To marketers, comprehensive, accurate consumer data is key to attracting customers, increasing sales and building longterm loyalty. The better you ‘know’ your customer, obviously, the more efficient your advertising spend and the happier the customer who is presented with a product or service that he or she actually wants. It’s a model that has been around for ages and has only gotten more sophisticated in the digital age.
Even when hiccups arise in the processing and interpretation of data for advertising purposes, it hasn’t historically caused too many waves. Anyone who has bought a book as a gift in the past decade on Amazon is familiar with being marketed baseball books when you’ve never touched a bat; or with getting an enthusiastic recommendation for the My Little Pony movie because we can’t be bothered to change the Netflix family account profile before pressing ‘play.’
Sometimes these ‘algorithmic fails’ can be more insidious. I once received an email from LinkedIn recommending I connect with my departed grandparents. Ostensibly, LinkedIn having convinced my mother to share her contacts, a ‘profile’ was created for my grandparents who had passed away years before. But, even then, only brand loyalty was damaged. I was disgusted but I didn’t feel ‘played.’
So far so easy right?
Well the recent saga surrounding Facebook, Cambridge Analytica, Russia and Trump has produced a much more dystopian scenario.
Facebook’s much lauded ‘social graph’ is more personal, more nuanced and diverges from just what you buy, eat, and ‘like’ to making assumptions about your values, beliefs and the like-minded ‘tribe’ you must belong to.
It’s no longer just cereal makers, auto insurance brokers and the Gap looking to target you, it’s now political campaigns, movements and the like. And while it’s not too controversial to assume I like shoes or need some wrinkle cream, trying to figure out what I believe in and how to get my vote has turned the process into a dark art.
So what is going awry and what do consumers need to know? It’s not just the data being collected as we interact with social media (although it’s really important to be highly aware of this) it’s how as humans we are being ‘categorized’ and pit against one another.
While it’s unlikely that branding me a ‘shoe person’ could stimulate much argument between friends who may disagree on the utility of a pump; it’s become much more complex and (I’d say) disturbing now.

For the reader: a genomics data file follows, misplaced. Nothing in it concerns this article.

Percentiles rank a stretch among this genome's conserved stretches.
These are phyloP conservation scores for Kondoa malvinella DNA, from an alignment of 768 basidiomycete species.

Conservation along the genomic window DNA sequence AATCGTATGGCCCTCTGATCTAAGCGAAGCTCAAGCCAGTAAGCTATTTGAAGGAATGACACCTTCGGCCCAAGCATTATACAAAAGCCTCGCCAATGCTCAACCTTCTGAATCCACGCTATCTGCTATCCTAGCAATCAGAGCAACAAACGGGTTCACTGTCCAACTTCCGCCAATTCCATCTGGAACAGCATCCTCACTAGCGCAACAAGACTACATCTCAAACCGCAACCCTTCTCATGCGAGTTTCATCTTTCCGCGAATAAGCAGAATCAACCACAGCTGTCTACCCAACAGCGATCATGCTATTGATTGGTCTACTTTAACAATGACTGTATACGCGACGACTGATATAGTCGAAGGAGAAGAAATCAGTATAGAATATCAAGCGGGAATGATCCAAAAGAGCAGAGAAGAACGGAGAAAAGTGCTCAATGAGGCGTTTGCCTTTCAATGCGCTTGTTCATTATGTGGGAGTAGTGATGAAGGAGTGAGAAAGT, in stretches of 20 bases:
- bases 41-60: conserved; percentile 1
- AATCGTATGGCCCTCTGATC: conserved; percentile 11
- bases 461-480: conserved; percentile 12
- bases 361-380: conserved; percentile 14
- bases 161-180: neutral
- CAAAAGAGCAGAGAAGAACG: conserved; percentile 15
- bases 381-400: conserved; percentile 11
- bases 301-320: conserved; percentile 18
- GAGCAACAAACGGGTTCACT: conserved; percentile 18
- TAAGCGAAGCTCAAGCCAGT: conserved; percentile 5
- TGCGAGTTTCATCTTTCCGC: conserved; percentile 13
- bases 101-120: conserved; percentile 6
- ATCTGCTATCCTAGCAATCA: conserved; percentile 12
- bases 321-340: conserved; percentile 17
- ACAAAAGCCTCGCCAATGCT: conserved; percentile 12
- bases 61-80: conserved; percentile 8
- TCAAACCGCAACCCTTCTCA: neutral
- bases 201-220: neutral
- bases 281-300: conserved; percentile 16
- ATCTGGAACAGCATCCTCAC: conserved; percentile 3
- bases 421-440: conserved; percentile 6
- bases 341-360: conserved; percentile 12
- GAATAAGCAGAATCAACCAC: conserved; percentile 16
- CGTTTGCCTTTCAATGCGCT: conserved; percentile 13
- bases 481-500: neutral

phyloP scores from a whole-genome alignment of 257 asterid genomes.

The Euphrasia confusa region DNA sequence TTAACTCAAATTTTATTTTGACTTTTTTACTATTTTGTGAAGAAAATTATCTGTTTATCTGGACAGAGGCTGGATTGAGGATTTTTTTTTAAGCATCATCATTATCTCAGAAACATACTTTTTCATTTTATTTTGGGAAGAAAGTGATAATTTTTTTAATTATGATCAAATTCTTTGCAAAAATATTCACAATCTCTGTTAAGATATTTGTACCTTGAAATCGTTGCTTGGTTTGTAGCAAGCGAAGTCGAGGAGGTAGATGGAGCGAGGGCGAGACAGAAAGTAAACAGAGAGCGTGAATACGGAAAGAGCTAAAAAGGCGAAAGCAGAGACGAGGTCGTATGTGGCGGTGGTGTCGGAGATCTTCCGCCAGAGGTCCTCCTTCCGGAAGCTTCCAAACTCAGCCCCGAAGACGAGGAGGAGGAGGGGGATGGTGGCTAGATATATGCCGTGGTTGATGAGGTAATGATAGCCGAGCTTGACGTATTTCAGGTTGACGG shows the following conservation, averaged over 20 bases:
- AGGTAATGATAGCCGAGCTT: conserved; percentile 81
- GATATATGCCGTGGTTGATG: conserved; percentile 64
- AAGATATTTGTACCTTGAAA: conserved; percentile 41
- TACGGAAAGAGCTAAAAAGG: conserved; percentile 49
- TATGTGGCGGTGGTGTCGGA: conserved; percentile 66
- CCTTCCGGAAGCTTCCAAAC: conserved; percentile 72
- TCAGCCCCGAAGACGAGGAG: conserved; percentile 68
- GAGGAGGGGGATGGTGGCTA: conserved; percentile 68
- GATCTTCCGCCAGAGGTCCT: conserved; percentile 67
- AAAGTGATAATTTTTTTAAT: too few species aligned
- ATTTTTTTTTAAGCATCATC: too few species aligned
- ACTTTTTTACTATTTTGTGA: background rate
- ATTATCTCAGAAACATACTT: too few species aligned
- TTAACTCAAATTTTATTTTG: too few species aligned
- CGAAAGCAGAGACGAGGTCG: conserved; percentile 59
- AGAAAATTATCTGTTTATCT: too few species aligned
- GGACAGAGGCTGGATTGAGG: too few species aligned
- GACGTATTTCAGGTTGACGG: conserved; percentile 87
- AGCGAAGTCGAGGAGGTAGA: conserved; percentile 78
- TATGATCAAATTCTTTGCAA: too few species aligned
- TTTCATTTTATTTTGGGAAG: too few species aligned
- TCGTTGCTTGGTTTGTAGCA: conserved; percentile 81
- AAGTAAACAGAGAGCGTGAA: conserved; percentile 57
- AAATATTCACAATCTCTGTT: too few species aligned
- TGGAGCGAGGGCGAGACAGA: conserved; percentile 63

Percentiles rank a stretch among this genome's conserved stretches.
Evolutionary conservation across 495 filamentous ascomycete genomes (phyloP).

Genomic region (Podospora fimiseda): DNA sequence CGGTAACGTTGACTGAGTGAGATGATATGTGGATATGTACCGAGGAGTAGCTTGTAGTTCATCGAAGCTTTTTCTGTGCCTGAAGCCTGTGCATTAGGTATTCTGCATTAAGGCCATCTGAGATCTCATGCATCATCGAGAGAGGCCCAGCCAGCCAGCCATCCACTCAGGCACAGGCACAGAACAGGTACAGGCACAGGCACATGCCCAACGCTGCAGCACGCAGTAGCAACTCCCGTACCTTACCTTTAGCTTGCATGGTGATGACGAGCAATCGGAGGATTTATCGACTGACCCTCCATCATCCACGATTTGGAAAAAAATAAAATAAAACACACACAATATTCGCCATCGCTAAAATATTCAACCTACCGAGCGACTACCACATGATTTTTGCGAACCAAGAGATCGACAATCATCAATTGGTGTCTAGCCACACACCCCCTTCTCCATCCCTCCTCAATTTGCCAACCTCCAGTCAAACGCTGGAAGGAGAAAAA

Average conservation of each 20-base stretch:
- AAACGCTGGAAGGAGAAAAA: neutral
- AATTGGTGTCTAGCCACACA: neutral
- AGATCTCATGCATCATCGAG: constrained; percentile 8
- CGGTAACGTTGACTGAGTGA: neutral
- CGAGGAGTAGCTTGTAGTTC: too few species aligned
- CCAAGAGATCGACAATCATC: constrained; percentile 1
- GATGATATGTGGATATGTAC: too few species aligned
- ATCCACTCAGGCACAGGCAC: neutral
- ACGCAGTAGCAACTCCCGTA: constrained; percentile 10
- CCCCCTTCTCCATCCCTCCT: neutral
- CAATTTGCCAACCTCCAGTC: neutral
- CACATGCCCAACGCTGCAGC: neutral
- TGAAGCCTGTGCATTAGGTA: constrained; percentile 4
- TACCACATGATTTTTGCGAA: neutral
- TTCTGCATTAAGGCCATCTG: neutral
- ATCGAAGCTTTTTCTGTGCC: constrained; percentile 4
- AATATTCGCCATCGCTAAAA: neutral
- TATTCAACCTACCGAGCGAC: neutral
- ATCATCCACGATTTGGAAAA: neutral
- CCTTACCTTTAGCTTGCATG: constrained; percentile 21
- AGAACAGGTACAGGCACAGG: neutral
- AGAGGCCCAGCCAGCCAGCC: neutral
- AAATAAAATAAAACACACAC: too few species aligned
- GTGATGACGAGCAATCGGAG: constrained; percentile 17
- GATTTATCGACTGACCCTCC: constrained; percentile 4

Here’s an example that has given me much to consider: within the advertising settings in Facebook (settings -> account settings -> ads -> your information -> review and manage your categories) I’ve found myself tagged by Facebook as Liberal (Extreme).
Is that accurate? Well no. I’d say I’m more centrist – fiscally conservative, socially liberal. But that’s not the problem, really. What’s upsetting is this — I’ve posted (with below-average frequency) about women’s issues, sensible gun laws, support for Parkland, for Newtown. I’ve shared lots of mother-related content and the oft piece expressing my concern about president Trump. And Facebook considers some mix of these issues, or all of them, as both liberal, as well as, extreme.
And this is where data collection, and its exploitation, have gone very, very wrong. It seeks to get us to line up, pick a side, fight with ‘others’. It marginalizes, coerces and makes us question who we are. To support sensible gun control legislation is widely supported across the US and increasingly hard to argue against, and yet it’s a view that puts me in a bucket — troublesome, extreme, liberal, ‘that person’; a clear target of a paying Facebook client’s spend (regardless of which side of an issue this client is on — I don’t get to choose). And that, folks, is how it’s all gone down of late.
The issue is wider, deeper and more worrisome than can be communicated in just a simple blog post, but the key to remember is this: social media sites like Facebook are ‘free’ but nothing in life comes without a cost and if we don’t stay alert to what we are giving up it will come with unexpected and unintended consequences far wider than what we are seeing today.